Its possible many, if not most, of these conventions would have been arrived at independently if Survivor had never made it to air. The show hardly arrived into a vacuum, building on vital precedents like The Real World; the director of the recent documentary Spaceship Earth compared Survivor to the media frenzy around the 90s curiosity Biosphere 2, both inviting everyday people to gawk at the physical feats involved in living off the land. (Latter-day Survivor is less focused on, well, survivalism, but let us not forget the age of Fear Factor.)
Nevertheless, Survivor is the obvious ancestor of not just every competitive reality show with one elimination per week, but every show thats learned to shape lay people into memorable characters. That means The Bachelor and its many spinoffs, plus unofficial ones like Love Is Blind. It means Real Housewives and Vanderpump Rules. It means Project Runway and its flashier new sibling Making the Cut. It means 30 Rocks MILF Island, which would presumably look something like Love Island or Too Hot to Handle. Producers can swap out the setting, the skill set, or the socioeconomic stratum at hand. What they almost never do, because they know better, is mess with the framework. When a show like Netflixs Dating Around or Showtimes Couples Therapy does something as simple as drop the testimonials, its a pointed and profound statement about what its not trying to be: like every other reality show, and therefore Survivor.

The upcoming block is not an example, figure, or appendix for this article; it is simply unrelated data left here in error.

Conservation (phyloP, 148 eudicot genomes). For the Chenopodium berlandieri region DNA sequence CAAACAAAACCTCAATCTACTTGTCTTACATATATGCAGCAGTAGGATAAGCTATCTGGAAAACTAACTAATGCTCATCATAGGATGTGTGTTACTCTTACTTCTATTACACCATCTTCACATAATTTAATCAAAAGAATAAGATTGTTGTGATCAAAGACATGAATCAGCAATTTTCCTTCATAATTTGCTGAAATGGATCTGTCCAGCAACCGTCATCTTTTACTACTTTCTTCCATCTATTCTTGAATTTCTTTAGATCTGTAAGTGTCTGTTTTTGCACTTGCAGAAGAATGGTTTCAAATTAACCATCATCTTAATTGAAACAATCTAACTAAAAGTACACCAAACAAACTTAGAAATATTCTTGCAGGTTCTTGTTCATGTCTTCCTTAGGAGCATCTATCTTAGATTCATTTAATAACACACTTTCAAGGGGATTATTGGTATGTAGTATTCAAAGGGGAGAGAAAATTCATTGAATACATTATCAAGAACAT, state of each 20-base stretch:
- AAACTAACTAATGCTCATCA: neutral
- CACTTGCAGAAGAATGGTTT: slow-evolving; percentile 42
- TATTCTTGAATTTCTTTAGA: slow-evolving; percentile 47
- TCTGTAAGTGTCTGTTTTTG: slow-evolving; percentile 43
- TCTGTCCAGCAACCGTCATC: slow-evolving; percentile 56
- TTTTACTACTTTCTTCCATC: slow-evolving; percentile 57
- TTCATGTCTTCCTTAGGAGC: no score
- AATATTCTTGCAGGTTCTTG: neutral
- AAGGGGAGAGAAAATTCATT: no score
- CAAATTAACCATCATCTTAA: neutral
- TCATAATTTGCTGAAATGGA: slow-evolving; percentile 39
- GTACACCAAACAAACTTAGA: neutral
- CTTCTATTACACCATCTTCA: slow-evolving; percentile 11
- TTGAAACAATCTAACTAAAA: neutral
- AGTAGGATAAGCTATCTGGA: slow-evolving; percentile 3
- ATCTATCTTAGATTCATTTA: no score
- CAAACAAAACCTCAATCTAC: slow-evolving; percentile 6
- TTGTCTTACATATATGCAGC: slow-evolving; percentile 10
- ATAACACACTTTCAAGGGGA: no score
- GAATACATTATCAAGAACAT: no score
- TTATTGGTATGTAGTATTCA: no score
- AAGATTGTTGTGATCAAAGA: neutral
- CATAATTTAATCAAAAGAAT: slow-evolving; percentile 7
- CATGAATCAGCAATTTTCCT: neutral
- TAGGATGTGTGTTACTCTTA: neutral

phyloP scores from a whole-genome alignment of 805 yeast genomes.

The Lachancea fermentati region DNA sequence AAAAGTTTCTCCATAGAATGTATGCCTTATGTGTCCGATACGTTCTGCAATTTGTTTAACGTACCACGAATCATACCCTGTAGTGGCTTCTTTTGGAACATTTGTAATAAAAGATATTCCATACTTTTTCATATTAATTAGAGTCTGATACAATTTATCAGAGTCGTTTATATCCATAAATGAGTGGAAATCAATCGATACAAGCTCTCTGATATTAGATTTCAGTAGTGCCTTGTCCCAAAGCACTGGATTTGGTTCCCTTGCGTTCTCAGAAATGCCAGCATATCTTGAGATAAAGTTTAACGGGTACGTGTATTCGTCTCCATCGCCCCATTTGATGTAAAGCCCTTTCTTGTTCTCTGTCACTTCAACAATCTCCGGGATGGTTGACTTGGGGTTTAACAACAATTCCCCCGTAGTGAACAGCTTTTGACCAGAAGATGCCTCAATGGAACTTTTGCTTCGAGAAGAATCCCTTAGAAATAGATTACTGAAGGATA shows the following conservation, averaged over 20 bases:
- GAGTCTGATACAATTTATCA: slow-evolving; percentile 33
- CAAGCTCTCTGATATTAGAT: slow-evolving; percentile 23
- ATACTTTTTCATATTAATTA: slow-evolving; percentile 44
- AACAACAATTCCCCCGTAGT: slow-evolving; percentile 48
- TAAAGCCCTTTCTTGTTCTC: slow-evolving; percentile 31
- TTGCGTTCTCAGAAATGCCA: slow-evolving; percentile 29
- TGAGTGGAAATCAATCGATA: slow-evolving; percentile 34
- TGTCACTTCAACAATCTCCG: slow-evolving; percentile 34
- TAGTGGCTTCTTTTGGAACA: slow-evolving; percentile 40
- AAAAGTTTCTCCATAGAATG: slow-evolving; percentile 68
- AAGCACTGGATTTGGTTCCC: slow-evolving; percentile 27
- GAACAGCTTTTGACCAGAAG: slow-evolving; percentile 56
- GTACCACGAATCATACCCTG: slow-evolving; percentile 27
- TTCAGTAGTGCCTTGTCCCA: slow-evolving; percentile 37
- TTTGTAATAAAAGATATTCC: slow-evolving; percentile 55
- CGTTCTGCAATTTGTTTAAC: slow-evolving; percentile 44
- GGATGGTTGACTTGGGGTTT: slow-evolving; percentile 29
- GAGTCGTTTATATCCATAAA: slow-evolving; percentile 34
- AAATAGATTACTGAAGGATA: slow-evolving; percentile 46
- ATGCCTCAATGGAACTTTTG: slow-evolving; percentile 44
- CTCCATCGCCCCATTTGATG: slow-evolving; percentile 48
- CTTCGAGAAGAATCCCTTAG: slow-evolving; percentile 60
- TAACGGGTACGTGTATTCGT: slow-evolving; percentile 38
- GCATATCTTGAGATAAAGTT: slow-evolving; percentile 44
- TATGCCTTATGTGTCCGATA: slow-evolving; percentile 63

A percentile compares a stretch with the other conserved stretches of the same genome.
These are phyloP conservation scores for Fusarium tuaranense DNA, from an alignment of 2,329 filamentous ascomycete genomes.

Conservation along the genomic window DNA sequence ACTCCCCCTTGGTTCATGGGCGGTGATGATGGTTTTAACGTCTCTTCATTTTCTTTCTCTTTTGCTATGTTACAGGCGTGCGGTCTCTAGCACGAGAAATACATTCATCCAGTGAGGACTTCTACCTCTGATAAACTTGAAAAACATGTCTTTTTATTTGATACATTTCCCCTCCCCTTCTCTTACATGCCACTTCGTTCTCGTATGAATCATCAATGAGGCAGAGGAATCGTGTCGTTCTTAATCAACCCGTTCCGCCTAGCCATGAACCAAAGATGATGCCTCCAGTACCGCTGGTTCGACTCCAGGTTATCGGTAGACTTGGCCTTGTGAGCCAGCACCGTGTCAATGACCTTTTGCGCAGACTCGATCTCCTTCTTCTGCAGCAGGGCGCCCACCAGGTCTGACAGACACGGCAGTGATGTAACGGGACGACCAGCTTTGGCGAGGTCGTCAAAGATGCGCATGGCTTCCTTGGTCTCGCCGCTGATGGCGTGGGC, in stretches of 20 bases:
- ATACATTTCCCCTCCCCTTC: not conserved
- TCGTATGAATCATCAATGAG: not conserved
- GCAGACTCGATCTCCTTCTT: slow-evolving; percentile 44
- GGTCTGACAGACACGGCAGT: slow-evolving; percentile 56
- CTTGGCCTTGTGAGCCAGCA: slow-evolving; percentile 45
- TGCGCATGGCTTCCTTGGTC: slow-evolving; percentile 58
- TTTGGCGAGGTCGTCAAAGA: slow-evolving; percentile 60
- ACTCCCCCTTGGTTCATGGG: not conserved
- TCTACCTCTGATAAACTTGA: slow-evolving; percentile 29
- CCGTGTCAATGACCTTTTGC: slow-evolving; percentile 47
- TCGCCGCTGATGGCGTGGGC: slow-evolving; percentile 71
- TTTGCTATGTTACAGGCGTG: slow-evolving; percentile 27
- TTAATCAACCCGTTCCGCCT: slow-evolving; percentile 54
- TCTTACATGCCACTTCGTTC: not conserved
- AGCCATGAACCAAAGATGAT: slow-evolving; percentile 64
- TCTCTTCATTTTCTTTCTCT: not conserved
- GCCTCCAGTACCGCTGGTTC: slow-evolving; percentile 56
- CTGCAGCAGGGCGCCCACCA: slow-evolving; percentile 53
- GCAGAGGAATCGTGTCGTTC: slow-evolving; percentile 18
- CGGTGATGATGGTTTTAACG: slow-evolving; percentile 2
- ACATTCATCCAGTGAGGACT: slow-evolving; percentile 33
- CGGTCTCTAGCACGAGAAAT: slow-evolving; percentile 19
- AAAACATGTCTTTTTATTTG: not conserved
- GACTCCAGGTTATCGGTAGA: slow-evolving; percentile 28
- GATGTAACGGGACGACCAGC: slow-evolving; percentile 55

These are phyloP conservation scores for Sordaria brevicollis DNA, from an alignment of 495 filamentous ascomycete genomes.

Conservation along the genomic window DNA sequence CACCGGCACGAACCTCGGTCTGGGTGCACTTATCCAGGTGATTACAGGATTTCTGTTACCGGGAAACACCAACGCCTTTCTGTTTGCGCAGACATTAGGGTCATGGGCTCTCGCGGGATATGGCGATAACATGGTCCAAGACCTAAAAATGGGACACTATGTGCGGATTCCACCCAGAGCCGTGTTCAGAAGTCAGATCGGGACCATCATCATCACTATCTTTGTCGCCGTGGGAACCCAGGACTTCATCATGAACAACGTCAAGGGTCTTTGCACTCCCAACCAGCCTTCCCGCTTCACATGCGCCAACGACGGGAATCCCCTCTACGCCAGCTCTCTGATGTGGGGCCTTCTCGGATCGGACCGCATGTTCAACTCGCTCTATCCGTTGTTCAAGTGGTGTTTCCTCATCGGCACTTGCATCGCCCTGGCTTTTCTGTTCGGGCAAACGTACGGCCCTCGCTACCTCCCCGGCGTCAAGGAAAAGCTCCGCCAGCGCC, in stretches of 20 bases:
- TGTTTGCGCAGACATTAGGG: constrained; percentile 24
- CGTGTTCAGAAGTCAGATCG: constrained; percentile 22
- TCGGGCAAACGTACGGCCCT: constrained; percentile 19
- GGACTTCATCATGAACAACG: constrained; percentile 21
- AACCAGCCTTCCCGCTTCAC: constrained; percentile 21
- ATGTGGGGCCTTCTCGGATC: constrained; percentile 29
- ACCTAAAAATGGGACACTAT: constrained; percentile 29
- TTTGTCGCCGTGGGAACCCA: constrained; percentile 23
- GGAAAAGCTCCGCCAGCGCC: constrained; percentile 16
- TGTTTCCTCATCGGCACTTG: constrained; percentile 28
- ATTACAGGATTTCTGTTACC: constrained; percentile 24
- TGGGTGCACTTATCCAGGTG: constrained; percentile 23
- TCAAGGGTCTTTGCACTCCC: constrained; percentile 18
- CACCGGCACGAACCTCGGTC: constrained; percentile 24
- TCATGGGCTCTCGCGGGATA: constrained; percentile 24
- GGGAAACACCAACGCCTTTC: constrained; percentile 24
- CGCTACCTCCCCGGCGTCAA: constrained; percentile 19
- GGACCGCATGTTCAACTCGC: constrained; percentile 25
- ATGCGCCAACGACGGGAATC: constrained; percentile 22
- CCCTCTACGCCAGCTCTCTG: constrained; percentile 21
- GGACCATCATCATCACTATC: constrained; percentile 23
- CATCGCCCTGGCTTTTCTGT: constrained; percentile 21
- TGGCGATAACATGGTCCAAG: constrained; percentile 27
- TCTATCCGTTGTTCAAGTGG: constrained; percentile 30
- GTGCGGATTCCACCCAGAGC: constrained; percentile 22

Survivors influence is so vast its almost impossible to see, like a fish swimming in crystal-clear tropical water. Burnetts preferred terminology may not have caught on, but his understanding of what reality TV truly is has. Mass audiences dont tune in for a documentary, like PBSs foundational American Family, and never have. They flock to unscripted TV for, well, the drama, with unprofessional actors not so much mitigating the artificiality as giving their peers at home a natural way in. At Survivors inception, it was common for contemporary critics like Times James Poniewozik to hand-wring about the overall message that life is an elimination contest, promoting the suffering, the mean-spiritedness, the humiliation of getting voted off the island as a cultural value. Twenty years later, Survivors impact is at once higher-stakes (the White House) and more benign (Survivor fans would be the first to tell you the game is not real life) than that. And Poniewozik, now at The New York Times, is still covering the show.